Miriam Feder home


I am my Mother and Father

Every girl swears it won’t happen to her. Every young mother is shocked to see the tell-tale signs. “I’m becoming my Mother.” I see it in the friends I look up after so many years, at childrens graduations, in the tears and laughter. I catch some of those trite and untimely phrases as they tumble off my lips. I too am my Mother.

And my Father. Finally I understand some of those strange things he knew were true, things he tried to tell me, but how could anyone under fifty possibly understand those convoluted lessons? And how could he have resisted trying to share them with me? They were lessons I never wanted at the time—eyeballs rolling. Now I’m rummaging through dog-eared brain cells and time-warped tapes to find them again.

Honor your Mother and your Father; that’s one of the big ten. Because you will become them; was that the tag line? That sort of goes with whole Vengeful God of the Old Testament thing now, doesn’t it?

Of course our parents were saints, when we choose to romanticize them: the greatest generation. I begin to comprehend the difficulties they faced, the challenges and uncertainties they met and played through without transition, therapy, Prozac, chevre, or good American wine. Sometimes I even understand the well-meaning if imperfect solutions they foisted upon our lives.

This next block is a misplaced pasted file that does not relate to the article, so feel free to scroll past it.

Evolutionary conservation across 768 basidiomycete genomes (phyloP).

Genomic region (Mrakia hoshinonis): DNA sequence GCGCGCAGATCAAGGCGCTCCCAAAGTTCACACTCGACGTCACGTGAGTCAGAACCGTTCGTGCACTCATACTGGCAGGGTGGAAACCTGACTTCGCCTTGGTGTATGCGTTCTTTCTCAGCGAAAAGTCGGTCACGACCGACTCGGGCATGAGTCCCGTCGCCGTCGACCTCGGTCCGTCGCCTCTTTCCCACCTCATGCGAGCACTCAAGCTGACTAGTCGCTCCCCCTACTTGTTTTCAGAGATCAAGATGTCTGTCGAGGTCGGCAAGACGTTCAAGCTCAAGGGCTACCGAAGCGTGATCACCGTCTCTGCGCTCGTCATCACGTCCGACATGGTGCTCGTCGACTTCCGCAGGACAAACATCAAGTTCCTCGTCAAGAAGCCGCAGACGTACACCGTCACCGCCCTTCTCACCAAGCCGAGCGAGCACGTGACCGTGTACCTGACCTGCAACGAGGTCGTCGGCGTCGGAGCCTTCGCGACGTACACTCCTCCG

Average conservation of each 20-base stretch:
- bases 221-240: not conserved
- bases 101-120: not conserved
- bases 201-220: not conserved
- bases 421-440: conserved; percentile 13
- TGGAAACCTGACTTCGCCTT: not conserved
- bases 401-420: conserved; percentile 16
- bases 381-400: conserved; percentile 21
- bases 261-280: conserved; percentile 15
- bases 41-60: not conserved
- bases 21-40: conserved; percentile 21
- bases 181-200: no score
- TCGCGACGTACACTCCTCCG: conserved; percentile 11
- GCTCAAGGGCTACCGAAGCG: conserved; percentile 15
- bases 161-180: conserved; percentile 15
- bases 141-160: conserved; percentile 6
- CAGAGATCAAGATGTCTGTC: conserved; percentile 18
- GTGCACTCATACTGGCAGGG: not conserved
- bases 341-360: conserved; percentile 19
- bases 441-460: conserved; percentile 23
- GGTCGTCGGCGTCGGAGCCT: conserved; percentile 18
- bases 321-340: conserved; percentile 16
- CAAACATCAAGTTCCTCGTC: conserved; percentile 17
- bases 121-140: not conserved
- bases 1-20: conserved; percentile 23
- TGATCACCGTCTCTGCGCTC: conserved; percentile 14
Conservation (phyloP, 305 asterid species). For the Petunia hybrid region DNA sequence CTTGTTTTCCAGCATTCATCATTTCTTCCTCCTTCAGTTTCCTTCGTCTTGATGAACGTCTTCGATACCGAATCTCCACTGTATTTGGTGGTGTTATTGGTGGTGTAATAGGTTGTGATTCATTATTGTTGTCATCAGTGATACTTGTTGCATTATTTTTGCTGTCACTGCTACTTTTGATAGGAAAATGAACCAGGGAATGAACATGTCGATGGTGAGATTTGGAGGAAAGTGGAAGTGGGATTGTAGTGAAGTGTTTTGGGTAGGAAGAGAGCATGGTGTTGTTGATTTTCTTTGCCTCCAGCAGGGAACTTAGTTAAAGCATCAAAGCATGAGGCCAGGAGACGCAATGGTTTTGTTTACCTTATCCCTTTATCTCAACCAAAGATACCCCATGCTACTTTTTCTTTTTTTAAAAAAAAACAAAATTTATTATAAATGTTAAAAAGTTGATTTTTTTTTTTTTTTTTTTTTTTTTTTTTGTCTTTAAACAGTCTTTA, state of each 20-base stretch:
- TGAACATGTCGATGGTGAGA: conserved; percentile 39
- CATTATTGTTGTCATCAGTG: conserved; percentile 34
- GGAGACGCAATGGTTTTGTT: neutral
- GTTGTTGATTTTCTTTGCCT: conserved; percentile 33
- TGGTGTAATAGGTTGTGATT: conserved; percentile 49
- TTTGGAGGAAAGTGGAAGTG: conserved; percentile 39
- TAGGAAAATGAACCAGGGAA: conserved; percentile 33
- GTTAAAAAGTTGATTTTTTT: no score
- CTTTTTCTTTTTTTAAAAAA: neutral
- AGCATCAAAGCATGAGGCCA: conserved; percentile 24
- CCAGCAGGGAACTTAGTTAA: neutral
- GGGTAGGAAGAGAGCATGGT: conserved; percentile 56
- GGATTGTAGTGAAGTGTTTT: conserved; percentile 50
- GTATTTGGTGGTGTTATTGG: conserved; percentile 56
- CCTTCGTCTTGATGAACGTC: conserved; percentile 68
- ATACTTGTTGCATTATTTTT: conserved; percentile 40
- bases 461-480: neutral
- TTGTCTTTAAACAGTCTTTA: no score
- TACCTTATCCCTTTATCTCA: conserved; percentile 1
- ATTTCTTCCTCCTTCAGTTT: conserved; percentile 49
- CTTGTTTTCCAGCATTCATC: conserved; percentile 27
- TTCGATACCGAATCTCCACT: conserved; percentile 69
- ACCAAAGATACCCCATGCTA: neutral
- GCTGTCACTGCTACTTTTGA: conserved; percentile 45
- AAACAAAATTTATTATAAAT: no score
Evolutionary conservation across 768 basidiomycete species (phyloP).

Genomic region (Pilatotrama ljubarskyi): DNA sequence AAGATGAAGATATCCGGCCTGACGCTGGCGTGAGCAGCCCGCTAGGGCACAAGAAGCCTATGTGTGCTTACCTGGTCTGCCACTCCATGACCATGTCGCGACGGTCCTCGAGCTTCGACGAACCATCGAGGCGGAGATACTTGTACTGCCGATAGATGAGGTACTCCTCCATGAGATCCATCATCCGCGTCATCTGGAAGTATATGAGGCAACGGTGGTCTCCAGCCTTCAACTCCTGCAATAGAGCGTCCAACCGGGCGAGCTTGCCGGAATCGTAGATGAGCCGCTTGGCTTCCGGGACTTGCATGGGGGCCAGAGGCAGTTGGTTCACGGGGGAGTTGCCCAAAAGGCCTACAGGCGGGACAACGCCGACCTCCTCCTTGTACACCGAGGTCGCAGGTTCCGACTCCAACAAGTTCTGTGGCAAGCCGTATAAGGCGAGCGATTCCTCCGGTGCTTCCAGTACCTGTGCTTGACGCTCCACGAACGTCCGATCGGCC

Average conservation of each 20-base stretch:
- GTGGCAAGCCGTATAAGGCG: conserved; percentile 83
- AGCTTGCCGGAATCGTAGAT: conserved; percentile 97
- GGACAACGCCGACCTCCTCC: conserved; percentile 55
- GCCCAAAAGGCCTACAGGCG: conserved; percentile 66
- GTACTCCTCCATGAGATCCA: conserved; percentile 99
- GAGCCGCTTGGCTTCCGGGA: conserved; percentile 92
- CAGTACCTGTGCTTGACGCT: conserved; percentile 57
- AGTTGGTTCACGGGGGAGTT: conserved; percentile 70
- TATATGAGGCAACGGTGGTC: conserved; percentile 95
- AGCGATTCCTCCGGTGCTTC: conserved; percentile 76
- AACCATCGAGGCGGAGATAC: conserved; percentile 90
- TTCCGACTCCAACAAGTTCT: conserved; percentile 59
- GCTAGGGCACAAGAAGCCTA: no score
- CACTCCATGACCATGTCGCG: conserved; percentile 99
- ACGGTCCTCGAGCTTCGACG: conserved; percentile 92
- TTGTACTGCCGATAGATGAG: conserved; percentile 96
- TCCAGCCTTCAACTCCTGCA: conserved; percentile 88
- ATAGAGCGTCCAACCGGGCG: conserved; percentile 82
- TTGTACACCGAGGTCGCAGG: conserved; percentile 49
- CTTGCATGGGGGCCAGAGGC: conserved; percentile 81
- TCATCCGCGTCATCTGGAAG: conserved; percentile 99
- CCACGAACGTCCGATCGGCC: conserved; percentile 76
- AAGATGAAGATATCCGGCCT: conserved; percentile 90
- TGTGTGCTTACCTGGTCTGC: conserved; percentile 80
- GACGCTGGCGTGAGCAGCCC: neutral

And our parents are a pain. I listen to the frustrations of my friends dealing with frail parents. We swear to pinch each other out of such behaviors when we are older, frailer, more fearful and increasingly dependent. We will tell someone when we fall, feel ill, depressed, or lonely. We’ll make sure several people have ALL the keys they may need to our houses, cars and caravans. We won’t wait for people to call us. We will initiate contact in whatever the favored medium of the day may be.

We will clean stuff out, give and throw it away and keep the important stuff where it can be found. We will tell our doctors EVERYTHING. We will not cast people out for their choices in lip color, hosiery, language, religion, or the lack thereof. We will try to be “with it,” but not too with it—if you know what I mean.

I’m curious to see how we do with that. Will I really tell Julie that she’s crazy-making? Or will I be too nice? Will I cause my daughter to nag at me endlessly and yet remain deaf to the things that could make my life easier? Some of my people have already become rather rigid. I’m still busy discovering the rules I adopted unwittingly forty and more years ago and breaking them over my knee. I’m a grown-up; I don’t need no stinkin’ rules. But what makes us think we’ll age more gracefully? After all—we are our Mothers and our Fathers.